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A Multi-Scale, Hydro-Meteorological Forecast Evaluation of National Water Model Forecasts of the May 2018 Ellicott City, MD Flood
  • Published Date:
    2020
  • Source:
    J. Hydrometeor. (2020) 21 (3): 475–499
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A Multi-Scale, Hydro-Meteorological Forecast Evaluation of National Water Model Forecasts of the May 2018 Ellicott City, MD Flood
Details:
  • Description:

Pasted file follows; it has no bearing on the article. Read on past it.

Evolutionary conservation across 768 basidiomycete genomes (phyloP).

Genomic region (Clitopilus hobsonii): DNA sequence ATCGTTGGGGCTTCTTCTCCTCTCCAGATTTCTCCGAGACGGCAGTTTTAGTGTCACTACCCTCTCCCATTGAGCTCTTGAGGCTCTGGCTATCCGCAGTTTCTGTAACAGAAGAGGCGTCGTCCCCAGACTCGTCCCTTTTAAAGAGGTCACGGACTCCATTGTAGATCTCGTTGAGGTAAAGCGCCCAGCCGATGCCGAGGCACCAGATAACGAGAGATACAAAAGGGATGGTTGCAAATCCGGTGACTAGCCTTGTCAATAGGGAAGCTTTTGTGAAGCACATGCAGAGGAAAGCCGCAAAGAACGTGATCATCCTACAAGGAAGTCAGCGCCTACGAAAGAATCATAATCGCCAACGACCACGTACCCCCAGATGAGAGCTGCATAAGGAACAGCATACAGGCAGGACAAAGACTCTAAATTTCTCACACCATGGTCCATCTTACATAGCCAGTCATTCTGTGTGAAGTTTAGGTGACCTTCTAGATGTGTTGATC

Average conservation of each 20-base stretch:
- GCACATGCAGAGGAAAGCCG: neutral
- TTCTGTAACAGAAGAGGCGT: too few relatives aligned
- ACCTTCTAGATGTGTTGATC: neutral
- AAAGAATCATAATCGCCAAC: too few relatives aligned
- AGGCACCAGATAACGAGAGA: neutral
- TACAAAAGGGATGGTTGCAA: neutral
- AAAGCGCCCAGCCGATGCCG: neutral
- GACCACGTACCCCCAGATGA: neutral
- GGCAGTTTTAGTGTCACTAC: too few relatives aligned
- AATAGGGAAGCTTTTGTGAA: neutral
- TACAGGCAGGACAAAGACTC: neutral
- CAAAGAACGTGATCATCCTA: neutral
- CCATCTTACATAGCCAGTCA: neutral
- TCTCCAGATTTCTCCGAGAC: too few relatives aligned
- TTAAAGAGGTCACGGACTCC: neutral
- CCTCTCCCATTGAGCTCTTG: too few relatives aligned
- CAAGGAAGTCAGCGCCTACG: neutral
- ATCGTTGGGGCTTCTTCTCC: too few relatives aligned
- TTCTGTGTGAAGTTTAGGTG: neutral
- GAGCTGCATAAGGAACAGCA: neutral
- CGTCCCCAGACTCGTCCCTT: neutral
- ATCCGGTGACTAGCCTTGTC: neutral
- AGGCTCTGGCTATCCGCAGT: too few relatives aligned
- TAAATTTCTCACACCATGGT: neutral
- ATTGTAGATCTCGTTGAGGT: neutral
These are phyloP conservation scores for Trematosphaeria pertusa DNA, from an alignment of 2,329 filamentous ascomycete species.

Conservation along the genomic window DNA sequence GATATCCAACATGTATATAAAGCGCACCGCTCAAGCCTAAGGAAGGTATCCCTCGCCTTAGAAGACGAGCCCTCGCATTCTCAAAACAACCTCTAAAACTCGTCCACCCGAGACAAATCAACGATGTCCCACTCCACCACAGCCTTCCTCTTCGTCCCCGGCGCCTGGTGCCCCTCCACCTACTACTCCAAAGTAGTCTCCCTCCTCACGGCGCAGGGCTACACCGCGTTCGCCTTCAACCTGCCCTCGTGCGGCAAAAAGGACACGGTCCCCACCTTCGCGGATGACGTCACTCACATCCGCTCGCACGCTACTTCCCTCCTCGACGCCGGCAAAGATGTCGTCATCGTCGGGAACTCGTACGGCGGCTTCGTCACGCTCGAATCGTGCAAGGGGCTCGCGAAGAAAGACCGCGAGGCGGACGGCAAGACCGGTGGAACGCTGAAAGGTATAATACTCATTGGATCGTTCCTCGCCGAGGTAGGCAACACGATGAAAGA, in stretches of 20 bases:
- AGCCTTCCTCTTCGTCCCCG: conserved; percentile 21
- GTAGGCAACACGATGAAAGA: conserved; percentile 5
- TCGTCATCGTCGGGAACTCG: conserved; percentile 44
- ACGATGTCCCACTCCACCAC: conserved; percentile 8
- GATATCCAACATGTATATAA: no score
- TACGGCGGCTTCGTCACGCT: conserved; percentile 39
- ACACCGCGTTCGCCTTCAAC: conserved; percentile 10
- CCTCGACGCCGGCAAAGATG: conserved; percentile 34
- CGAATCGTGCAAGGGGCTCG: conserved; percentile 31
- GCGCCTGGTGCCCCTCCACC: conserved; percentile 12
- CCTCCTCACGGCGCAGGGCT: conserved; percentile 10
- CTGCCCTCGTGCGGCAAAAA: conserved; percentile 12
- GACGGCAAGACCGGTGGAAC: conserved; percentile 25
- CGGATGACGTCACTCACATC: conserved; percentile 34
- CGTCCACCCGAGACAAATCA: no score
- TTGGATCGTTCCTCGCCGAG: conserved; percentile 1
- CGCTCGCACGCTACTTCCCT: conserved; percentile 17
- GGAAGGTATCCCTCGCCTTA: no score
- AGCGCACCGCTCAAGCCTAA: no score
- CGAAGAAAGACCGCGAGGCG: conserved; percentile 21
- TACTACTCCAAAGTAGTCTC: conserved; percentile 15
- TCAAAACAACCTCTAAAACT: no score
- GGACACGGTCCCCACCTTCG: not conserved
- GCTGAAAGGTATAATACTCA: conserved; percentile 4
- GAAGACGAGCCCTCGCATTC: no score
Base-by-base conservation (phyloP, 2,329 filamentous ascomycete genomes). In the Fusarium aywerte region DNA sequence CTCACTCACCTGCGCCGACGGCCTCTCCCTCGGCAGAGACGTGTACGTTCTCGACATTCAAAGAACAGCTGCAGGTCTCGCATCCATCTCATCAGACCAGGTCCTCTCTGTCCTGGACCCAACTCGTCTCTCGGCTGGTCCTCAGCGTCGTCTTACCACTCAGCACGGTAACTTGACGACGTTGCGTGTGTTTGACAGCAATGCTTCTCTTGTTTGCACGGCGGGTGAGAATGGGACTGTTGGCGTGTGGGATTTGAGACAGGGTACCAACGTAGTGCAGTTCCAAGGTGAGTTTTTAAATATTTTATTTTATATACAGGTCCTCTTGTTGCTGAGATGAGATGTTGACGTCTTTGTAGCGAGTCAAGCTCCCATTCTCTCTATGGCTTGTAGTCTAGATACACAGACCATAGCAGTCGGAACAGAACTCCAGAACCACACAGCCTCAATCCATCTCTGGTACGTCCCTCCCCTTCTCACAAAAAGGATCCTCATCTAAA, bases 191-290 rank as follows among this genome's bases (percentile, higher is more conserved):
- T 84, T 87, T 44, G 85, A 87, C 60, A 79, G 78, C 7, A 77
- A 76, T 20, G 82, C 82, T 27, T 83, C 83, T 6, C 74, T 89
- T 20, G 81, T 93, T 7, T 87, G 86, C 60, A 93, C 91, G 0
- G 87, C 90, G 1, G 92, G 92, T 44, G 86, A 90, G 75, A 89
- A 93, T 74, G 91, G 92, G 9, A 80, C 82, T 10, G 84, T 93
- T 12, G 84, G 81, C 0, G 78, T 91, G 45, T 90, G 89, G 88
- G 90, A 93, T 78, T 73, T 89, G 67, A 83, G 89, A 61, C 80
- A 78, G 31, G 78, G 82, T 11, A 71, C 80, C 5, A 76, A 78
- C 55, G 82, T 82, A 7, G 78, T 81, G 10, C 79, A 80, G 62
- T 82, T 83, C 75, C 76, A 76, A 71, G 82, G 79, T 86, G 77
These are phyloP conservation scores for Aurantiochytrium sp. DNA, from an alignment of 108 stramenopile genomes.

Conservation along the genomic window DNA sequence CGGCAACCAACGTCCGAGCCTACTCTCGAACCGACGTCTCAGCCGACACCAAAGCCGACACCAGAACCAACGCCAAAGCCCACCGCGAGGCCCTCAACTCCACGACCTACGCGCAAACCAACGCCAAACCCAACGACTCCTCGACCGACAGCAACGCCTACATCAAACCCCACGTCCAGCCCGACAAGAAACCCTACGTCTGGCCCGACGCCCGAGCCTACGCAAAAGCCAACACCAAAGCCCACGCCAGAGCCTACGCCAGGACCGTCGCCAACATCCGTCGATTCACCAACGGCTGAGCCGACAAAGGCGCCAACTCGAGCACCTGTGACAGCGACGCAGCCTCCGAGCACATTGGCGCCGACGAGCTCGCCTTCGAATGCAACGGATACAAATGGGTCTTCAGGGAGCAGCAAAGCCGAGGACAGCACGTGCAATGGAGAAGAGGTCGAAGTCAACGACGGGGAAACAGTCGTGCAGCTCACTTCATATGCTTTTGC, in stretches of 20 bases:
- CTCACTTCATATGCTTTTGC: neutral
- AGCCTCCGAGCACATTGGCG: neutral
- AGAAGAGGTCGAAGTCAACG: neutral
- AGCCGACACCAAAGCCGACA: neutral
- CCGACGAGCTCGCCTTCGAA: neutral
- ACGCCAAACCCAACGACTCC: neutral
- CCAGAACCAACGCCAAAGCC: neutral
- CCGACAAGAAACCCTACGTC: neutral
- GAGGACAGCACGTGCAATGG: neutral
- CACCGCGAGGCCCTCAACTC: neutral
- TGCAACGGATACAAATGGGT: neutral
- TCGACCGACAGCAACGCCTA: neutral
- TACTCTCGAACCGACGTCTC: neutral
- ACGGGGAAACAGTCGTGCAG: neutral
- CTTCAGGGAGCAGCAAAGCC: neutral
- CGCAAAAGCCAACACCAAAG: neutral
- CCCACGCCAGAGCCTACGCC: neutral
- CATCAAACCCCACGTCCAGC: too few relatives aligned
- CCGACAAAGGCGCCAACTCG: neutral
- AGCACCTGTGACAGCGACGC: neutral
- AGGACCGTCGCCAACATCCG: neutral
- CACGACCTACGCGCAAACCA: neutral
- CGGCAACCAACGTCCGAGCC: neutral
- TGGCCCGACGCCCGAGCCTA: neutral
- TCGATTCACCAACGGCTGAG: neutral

The NOAA National Water Model (NWM) became operational in August 2016, producing the first ever real-time, distributed, continuous set of hydrologic forecasts over the continental United States (CONUS). This project uses integrated hydrometeorological assessment methods to investigate the utility of the NWM to predict catastrophic flooding associated with an extreme rainfall event that occurred in Ellicott City, Maryland, on 27–28 May 2018. Short-range forecasts (0–18-h lead time) from the NWM version 1.2 are explored, focusing on the quantitative precipitation forecast (QPF) forcing from the High-Resolution Rapid Refresh (HRRR) model and the corresponding NWM streamflow forecast. A comprehensive assessment of multiscale hydrometeorological processes are considered using a combination of object-based, grid-based, and hydrologic point-based verification. Results highlight the benefits and risks of using a distributed hydrologic modeling tool such as the NWM to connect operational CONUS-scale atmospheric forcings to local impact predictions. For the Ellicott City event, reasonably skillful QPF in several HRRR model forecast cycles produced NWM streamflow forecasts in the small Ellicott City basin that were suggestive of flash flood potential. In larger surrounding basins, the NWM streamflow response was more complex, and errors were found to be governed by both hydrologic process representation, as well as forcing errors. The integrated, hydrometeorological multiscale analysis method demonstrated here guides both research and ongoing model development efforts, along with providing user education and engagement to ultimately engender improved flash flood prediction.
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